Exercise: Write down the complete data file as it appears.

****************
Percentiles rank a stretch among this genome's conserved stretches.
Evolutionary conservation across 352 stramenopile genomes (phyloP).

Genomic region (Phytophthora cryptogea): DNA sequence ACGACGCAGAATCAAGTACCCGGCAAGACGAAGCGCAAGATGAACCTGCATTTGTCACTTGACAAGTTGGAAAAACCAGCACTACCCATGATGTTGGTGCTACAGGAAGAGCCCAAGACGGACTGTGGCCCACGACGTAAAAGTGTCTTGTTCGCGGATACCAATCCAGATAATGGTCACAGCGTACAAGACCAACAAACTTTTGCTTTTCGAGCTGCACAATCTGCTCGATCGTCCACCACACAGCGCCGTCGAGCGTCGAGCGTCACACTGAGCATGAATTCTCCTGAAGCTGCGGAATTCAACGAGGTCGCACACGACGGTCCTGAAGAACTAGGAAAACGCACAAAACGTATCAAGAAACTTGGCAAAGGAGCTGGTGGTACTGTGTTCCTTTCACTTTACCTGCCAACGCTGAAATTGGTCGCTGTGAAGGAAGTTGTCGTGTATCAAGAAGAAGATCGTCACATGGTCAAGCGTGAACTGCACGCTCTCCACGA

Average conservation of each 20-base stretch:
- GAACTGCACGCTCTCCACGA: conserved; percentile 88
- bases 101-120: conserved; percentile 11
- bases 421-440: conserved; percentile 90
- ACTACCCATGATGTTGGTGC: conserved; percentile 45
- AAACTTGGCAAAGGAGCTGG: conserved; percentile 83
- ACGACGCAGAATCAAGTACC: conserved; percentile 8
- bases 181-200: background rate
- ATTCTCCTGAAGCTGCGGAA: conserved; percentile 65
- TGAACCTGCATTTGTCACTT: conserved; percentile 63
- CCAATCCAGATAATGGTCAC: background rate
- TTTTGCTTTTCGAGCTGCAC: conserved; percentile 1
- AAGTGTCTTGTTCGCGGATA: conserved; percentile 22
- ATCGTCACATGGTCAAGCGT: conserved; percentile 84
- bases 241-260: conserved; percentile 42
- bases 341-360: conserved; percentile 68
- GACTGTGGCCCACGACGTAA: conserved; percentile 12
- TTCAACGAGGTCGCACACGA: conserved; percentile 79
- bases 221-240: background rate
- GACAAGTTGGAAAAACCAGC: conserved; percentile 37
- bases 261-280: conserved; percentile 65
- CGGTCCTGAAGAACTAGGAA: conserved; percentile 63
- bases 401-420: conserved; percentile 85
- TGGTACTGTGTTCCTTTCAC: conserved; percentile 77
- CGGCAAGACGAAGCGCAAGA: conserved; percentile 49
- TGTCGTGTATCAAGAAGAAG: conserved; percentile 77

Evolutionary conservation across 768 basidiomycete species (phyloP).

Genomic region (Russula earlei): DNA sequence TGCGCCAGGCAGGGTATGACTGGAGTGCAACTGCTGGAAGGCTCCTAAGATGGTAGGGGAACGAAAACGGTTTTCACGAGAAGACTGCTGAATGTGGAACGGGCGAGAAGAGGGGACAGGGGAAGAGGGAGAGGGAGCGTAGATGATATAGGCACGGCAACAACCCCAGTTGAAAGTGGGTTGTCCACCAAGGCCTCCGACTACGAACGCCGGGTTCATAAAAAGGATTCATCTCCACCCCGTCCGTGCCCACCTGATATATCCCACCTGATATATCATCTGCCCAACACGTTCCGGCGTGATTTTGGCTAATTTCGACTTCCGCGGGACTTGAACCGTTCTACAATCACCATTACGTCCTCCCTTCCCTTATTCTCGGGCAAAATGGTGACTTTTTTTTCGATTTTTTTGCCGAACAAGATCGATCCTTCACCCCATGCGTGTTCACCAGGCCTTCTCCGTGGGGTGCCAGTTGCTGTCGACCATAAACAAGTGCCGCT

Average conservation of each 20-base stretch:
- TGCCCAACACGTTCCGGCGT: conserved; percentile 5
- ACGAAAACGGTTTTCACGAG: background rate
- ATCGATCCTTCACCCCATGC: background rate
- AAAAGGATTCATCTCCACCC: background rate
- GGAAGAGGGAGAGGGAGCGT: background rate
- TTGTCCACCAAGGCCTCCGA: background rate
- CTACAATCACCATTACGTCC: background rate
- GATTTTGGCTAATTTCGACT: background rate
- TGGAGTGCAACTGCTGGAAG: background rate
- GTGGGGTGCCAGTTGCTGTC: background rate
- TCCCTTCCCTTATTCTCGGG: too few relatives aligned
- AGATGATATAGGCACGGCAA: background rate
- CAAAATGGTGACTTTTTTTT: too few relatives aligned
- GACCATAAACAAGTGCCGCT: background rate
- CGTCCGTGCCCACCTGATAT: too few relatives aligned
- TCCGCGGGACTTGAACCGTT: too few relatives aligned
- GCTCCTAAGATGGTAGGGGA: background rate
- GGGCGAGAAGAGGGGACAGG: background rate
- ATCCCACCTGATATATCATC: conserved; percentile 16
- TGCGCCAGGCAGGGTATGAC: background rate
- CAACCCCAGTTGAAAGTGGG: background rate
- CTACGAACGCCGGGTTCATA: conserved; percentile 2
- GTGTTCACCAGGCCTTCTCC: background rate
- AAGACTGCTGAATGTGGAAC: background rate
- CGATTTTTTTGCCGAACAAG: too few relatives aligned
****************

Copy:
Percentiles rank a stretch among this genome's conserved stretches.
Evolutionary conservation across 352 stramenopile genomes (phyloP).

Genomic region (Phytophthora cryptogea): DNA sequence ACGACGCAGAATCAAGTACCCGGCAAGACGAAGCGCAAGATGAACCTGCATTTGTCACTTGACAAGTTGGAAAAACCAGCACTACCCATGATGTTGGTGCTACAGGAAGAGCCCAAGACGGACTGTGGCCCACGACGTAAAAGTGTCTTGTTCGCGGATACCAATCCAGATAATGGTCACAGCGTACAAGACCAACAAACTTTTGCTTTTCGAGCTGCACAATCTGCTCGATCGTCCACCACACAGCGCCGTCGAGCGTCGAGCGTCACACTGAGCATGAATTCTCCTGAAGCTGCGGAATTCAACGAGGTCGCACACGACGGTCCTGAAGAACTAGGAAAACGCACAAAACGTATCAAGAAACTTGGCAAAGGAGCTGGTGGTACTGTGTTCCTTTCACTTTACCTGCCAACGCTGAAATTGGTCGCTGTGAAGGAAGTTGTCGTGTATCAAGAAGAAGATCGTCACATGGTCAAGCGTGAACTGCACGCTCTCCACGA

Average conservation of each 20-base stretch:
- GAACTGCACGCTCTCCACGA: conserved; percentile 88
- bases 101-120: conserved; percentile 11
- bases 421-440: conserved; percentile 90
- ACTACCCATGATGTTGGTGC: conserved; percentile 45
- AAACTTGGCAAAGGAGCTGG: conserved; percentile 83
- ACGACGCAGAATCAAGTACC: conserved; percentile 8
- bases 181-200: background rate
- ATTCTCCTGAAGCTGCGGAA: conserved; percentile 65
- TGAACCTGCATTTGTCACTT: conserved; percentile 63
- CCAATCCAGATAATGGTCAC: background rate
- TTTTGCTTTTCGAGCTGCAC: conserved; percentile 1
- AAGTGTCTTGTTCGCGGATA: conserved; percentile 22
- ATCGTCACATGGTCAAGCGT: conserved; percentile 84
- bases 241-260: conserved; percentile 42
- bases 341-360: conserved; percentile 68
- GACTGTGGCCCACGACGTAA: conserved; percentile 12
- TTCAACGAGGTCGCACACGA: conserved; percentile 79
- bases 221-240: background rate
- GACAAGTTGGAAAAACCAGC: conserved; percentile 37
- bases 261-280: conserved; percentile 65
- CGGTCCTGAAGAACTAGGAA: conserved; percentile 63
- bases 401-420: conserved; percentile 85
- TGGTACTGTGTTCCTTTCAC: conserved; percentile 77
- CGGCAAGACGAAGCGCAAGA: conserved; percentile 49
- TGTCGTGTATCAAGAAGAAG: conserved; percentile 77

Evolutionary conservation across 768 basidiomycete species (phyloP).

Genomic region (Russula earlei): DNA sequence TGCGCCAGGCAGGGTATGACTGGAGTGCAACTGCTGGAAGGCTCCTAAGATGGTAGGGGAACGAAAACGGTTTTCACGAGAAGACTGCTGAATGTGGAACGGGCGAGAAGAGGGGACAGGGGAAGAGGGAGAGGGAGCGTAGATGATATAGGCACGGCAACAACCCCAGTTGAAAGTGGGTTGTCCACCAAGGCCTCCGACTACGAACGCCGGGTTCATAAAAAGGATTCATCTCCACCCCGTCCGTGCCCACCTGATATATCCCACCTGATATATCATCTGCCCAACACGTTCCGGCGTGATTTTGGCTAATTTCGACTTCCGCGGGACTTGAACCGTTCTACAATCACCATTACGTCCTCCCTTCCCTTATTCTCGGGCAAAATGGTGACTTTTTTTTCGATTTTTTTGCCGAACAAGATCGATCCTTCACCCCATGCGTGTTCACCAGGCCTTCTCCGTGGGGTGCCAGTTGCTGTCGACCATAAACAAGTGCCGCT

Average conservation of each 20-base stretch:
- TGCCCAACACGTTCCGGCGT: conserved; percentile 5
- ACGAAAACGGTTTTCACGAG: background rate
- ATCGATCCTTCACCCCATGC: background rate
- AAAAGGATTCATCTCCACCC: background rate
- GGAAGAGGGAGAGGGAGCGT: background rate
- TTGTCCACCAAGGCCTCCGA: background rate
- CTACAATCACCATTACGTCC: background rate
- GATTTTGGCTAATTTCGACT: background rate
- TGGAGTGCAACTGCTGGAAG: background rate
- GTGGGGTGCCAGTTGCTGTC: background rate
- TCCCTTCCCTTATTCTCGGG: too few relatives aligned
- AGATGATATAGGCACGGCAA: background rate
- CAAAATGGTGACTTTTTTTT: too few relatives aligned
- GACCATAAACAAGTGCCGCT: background rate
- CGTCCGTGCCCACCTGATAT: too few relatives aligned
- TCCGCGGGACTTGAACCGTT: too few relatives aligned
- GCTCCTAAGATGGTAGGGGA: background rate
- GGGCGAGAAGAGGGGACAGG: background rate
- ATCCCACCTGATATATCATC: conserved; percentile 16
- TGCGCCAGGCAGGGTATGAC: background rate
- CAACCCCAGTTGAAAGTGGG: background rate
- CTACGAACGCCGGGTTCATA: conserved; percentile 2
- GTGTTCACCAGGCCTTCTCC: background rate
- AAGACTGCTGAATGTGGAAC: background rate
- CGATTTTTTTGCCGAACAAG: too few relatives aligned